LAYTON -- As far as city officials are concerned, everything about the Kays Crossing project looks good. Now the developer simply has a few more tasks to complete before groundbreaking on the five-story building can begin this fall.
On Thursday, Layton's Redevelopment Agency adopted a development agreement between Layton and Kays Crossing, LLC., an arm of MV Properties. The agreement captures everything from terms and conditions for the development to regulating how the development will look and feel aesthetically.
The RDA also reviewed the property design with Jared Nielson of MV Properties.
"This will set a high standard for future developments that will come into the area," said Ben Hart, Layton's economic development specialist. "We wanted to make sure that the product is well-designed and the next developers who come into Old Downtown will have a standard to live up to."
Kays Crossing will total 156,000 square feet covering 2.85 acres. The building will sit between the two parking lots for the FrontRunner station on Main Street, on land currently owned by three property owners. The building will feature 2,400 square feet of retail, 3,000 square feet of office space on the ground level and four levels of multifamily apartments.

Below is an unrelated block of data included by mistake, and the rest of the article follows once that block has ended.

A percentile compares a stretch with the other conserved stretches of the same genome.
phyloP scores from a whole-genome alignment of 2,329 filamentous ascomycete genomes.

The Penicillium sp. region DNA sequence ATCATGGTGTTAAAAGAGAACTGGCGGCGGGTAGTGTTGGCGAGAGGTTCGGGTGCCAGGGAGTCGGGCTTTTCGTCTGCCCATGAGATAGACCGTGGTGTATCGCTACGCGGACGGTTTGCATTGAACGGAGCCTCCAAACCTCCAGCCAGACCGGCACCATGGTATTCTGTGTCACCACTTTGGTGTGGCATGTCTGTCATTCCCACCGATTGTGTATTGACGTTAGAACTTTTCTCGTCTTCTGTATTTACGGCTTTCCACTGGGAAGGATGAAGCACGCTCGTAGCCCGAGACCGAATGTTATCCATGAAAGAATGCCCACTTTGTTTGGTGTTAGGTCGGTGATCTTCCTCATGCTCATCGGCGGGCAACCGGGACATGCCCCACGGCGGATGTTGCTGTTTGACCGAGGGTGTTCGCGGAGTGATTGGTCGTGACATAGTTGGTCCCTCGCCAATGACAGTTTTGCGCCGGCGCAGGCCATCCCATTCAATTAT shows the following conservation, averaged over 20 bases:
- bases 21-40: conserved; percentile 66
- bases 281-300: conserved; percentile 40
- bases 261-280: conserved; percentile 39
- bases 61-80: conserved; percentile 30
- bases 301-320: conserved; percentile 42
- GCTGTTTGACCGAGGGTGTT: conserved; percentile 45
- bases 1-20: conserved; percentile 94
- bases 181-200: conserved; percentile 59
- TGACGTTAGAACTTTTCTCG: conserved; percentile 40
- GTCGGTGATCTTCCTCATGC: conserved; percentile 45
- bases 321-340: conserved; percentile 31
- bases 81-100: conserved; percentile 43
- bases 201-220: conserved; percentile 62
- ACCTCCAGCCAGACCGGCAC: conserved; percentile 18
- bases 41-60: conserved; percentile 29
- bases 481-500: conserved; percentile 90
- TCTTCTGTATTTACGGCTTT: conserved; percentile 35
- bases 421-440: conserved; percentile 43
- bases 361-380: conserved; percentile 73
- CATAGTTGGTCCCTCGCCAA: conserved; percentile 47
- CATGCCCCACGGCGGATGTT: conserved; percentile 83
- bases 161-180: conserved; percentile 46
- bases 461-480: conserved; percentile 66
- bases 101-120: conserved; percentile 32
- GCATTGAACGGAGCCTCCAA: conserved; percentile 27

The agreement calls for a completion date of Dec. 31, 2013. However, Nielson hopes the building will be completed before that date. He said the project should take about 15 months to complete, and if the groundbreaking is this fall, then the building could be done by the beginning of 2013.
With the agreement complete, Hart said that Nielson can finish the construction drawings and do everything else needed to start the project.
Nielson met with Utah Transit Authority officials on Friday in an effort to finalize the land swap deal with UTA and another property owner. He said he also has to finalize a permit with Davis County for a slight stream alteration to Kays Creek as well as finish engineering plans and turn them into the city for a permit.
"In reality, we're extremely close (to breaking ground)," Nielson said.
Along with UTA, the other two landowners -- Gibbs Smith and Larry Hill -- have worked well together in order to make sure the project has come together.
"I applaud the landowners for sitting down and negotiating the sale of the land because that's prime property," said Mayor Steve Curtis.
The four floors of apartments will have 156 units, which means hundreds of new residents in Old Downtown. With the building being within walking distance of UTA's FrontRunner, the residents will experience a new type of city lifestyle.
"The transient-oriented development is going to be a huge asset for the city," Curtis said. "It's going to be a key addition to a lot of hard work that has gone into the planning of the historic downtown Layton area."